As noted above even the larger petrols like the 2.0 without a turbo still need to be worked fairly hard to make progress although the 2.0 petrol does have a decent turn of pace if you're willing to rev it out.

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6 minutes ago, 1979Damian said:

diesel or petrol for efficiency you change gear at lower revs (within reason) but with a small naturally aspirated petrol engine you can't have efficiency and any reasonable level of performance because you have the rev the you know what out of it to get it to move, which messes up the fuel economy and still doesn't really get the car to move THAT quickly.

As noted above even the larger petrols like the 2.0 without a turbo still need to be worked fairly hard to make progress although the 2.0 petrol does have a decent turn of pace if you're willing to rev it out.

What are you saying? For city driving I change up at 2000/3000rpm. If Im just about to join the motorway I'll change up at 4000/4500rpm. I wont hit 5000rpm, I said in this thread I'm too scared to hit 5000rpm as it screams and dont want engine blow.

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22 hours ago, TomsFocus said:

Of course there is...  Decent launch control will get you off the line before anyone else! :biggrin:  

 

Back on topic, as Wilco says, you need to be passing 3-4k if you're going for power, that's diesel gearchange RPM! :tongue: However, the tiny turbo petrols will have beat you from the lights and probably be on overboost before your 'CTec' even kicks in...  The 1.6 Ti-VCT isn't an engine for speed...  My 1.6TDCi is slow enough, even with a 140bhp map... :sad:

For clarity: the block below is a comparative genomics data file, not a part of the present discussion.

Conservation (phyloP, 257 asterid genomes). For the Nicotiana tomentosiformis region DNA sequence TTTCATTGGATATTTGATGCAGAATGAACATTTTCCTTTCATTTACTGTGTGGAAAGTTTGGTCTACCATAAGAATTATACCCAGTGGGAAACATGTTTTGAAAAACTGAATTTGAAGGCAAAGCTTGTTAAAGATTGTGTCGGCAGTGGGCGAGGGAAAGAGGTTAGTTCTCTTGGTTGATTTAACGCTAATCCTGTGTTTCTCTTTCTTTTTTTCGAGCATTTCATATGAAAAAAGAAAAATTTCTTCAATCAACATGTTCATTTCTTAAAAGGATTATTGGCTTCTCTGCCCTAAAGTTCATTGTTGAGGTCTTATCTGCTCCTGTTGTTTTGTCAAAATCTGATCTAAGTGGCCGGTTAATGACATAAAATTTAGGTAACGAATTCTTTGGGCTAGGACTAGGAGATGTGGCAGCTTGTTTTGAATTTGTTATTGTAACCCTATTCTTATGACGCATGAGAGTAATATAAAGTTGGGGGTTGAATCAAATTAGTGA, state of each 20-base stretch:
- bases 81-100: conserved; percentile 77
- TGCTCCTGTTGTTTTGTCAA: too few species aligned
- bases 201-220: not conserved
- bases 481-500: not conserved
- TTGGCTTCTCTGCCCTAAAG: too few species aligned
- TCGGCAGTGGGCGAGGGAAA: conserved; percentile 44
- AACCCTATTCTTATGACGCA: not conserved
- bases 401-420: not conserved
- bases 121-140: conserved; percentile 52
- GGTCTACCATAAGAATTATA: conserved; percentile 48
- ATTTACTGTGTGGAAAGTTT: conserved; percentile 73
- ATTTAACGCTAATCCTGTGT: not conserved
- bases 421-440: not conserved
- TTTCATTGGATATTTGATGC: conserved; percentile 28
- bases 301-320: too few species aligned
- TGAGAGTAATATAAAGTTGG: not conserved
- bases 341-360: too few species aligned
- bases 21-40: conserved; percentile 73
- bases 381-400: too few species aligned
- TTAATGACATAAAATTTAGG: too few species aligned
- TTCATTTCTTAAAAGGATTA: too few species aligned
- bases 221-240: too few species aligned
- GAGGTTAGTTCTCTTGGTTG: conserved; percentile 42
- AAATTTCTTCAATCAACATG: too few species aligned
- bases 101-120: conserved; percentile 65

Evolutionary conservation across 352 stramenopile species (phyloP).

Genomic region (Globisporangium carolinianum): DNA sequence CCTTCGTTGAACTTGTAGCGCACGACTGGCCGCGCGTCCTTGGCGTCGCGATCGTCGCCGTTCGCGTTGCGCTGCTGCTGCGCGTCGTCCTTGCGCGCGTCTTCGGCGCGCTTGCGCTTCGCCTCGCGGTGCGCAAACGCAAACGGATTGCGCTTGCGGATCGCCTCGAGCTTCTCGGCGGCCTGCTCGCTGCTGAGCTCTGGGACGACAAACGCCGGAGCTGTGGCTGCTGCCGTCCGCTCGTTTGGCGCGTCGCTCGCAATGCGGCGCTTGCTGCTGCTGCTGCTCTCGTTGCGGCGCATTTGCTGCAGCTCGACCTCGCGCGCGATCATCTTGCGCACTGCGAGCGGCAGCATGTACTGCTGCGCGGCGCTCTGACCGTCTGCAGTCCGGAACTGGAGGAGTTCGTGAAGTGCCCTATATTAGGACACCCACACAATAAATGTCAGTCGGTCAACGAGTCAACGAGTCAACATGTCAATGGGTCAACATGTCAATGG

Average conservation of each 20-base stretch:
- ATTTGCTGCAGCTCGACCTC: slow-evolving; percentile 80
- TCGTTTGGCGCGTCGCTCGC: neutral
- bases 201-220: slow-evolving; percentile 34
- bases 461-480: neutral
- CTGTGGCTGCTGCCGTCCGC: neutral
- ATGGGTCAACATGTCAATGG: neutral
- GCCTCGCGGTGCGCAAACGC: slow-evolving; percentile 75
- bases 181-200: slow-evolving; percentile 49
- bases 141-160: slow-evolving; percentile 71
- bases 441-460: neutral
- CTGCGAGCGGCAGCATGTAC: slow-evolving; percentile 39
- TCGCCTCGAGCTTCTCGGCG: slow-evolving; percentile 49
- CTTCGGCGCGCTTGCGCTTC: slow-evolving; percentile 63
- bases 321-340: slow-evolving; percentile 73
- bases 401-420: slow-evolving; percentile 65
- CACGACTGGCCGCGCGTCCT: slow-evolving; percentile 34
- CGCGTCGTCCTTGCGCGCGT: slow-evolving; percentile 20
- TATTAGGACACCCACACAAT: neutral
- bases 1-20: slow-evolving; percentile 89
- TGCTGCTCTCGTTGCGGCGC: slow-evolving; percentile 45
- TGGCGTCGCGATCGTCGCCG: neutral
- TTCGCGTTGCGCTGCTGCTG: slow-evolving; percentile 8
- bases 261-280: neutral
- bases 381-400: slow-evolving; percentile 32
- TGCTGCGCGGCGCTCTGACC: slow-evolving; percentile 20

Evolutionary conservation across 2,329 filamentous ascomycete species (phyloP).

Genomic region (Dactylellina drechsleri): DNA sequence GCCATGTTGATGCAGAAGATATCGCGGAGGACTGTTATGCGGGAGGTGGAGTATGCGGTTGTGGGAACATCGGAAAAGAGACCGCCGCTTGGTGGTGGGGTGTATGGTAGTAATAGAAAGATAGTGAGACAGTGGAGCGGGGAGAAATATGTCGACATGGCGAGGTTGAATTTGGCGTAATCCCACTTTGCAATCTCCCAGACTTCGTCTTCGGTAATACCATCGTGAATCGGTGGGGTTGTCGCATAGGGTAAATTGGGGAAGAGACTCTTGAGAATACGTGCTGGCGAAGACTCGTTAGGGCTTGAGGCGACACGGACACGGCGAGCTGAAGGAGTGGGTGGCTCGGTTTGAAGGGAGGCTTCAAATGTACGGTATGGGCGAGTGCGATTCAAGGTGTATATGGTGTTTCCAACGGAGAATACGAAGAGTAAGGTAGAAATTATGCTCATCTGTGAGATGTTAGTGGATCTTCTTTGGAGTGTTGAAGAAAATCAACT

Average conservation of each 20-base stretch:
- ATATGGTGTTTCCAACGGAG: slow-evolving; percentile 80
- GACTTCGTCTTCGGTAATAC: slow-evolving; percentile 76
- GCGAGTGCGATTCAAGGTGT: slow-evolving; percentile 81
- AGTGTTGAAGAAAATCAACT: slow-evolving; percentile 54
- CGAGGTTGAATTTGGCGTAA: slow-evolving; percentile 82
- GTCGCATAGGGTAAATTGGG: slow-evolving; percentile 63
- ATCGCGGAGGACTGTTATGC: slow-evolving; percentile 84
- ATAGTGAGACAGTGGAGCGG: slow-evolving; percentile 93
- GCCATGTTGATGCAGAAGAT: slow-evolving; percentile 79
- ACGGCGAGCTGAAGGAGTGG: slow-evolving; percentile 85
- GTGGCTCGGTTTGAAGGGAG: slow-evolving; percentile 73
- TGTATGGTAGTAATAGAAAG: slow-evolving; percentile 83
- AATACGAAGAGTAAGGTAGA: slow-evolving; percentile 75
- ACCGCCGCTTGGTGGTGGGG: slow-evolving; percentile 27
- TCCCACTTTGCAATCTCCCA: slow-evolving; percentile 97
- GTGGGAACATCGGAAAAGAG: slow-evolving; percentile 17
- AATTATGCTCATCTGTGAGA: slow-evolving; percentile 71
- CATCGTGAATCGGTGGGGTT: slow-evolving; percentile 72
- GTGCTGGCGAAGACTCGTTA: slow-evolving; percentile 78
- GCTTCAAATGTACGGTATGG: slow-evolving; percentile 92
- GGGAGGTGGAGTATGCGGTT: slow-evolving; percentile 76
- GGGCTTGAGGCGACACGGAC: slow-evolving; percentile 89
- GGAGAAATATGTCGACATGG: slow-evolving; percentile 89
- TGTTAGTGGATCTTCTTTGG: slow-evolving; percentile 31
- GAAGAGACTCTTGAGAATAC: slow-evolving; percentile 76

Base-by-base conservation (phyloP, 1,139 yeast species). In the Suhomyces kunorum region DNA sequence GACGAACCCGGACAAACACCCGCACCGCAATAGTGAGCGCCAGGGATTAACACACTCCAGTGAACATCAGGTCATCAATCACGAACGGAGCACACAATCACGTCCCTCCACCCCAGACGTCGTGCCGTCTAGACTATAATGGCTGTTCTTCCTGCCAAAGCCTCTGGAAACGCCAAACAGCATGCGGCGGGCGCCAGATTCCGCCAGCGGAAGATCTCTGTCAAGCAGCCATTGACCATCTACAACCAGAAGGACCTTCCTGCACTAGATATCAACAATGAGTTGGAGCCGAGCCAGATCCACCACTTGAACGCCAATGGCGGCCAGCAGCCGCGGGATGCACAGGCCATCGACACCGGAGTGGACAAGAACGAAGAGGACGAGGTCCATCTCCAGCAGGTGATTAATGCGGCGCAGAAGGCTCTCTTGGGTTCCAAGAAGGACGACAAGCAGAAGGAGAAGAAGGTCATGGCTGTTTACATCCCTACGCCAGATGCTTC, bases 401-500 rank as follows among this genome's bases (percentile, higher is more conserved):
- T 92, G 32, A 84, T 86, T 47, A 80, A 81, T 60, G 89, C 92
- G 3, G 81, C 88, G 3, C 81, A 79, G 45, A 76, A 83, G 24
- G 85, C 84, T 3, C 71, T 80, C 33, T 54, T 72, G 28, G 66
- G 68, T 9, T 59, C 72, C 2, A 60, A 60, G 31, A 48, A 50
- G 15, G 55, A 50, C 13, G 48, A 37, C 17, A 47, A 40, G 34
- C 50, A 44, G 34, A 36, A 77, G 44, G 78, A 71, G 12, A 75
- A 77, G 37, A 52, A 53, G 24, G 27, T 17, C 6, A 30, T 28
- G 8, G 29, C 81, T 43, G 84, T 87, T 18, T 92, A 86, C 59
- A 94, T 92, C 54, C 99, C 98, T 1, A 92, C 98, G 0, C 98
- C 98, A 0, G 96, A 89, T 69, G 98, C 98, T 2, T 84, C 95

ah don't be harsh, I bet you get a kick out of her in third passing 2500-3500 :D

 

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8 hours ago, CrazyInWeston said:

What are you saying? For city driving I change up at 2000/3000rpm. If Im just about to join the motorway I'll change up at 4000/4500rpm. I wont hit 5000rpm, I said in this thread I'm too scared to hit 5000rpm as it screams and dont want engine blow.

she wont blow, what does she red line at? 7000? when you get your MOT she will be redlined albeit that is without any load.

just make sure shes all warmed up. ramming her too hard when shes cold can cause big problems :)?

 

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10 hours ago, CrazyInWeston said:

I dunno, I thought for fuel efficiency you change gear soon as you could meaning lower rev, yet everyones been telling me petrol engines dont work this way and change at 5000rpm because lower revs are for diesel engines what?

It's a choice between fuel economy OR power in a petrol...  Low RPM change up gives good efficiency.  But due to the way the variable timing works, you really need to rev the engine to get power from it.  Here is a power graph...the grey line is the original power...it doesn't reach maximum until over 6500!  You're changing up at about 75bhp which is why it seems so slow...

http://www.superchips.co.uk/curves/Focus16VVT115PS.pdf

 

1 hour ago, Dee_82 said:

ah don't be harsh, I bet you get a kick out of her in third passing 2500-3500 :D

 

Not really...  But it does only have half the torque of my old Golf... :sad:  It's been 5 years since it died and I still can't get over the torque from the damn Golf! :laugh: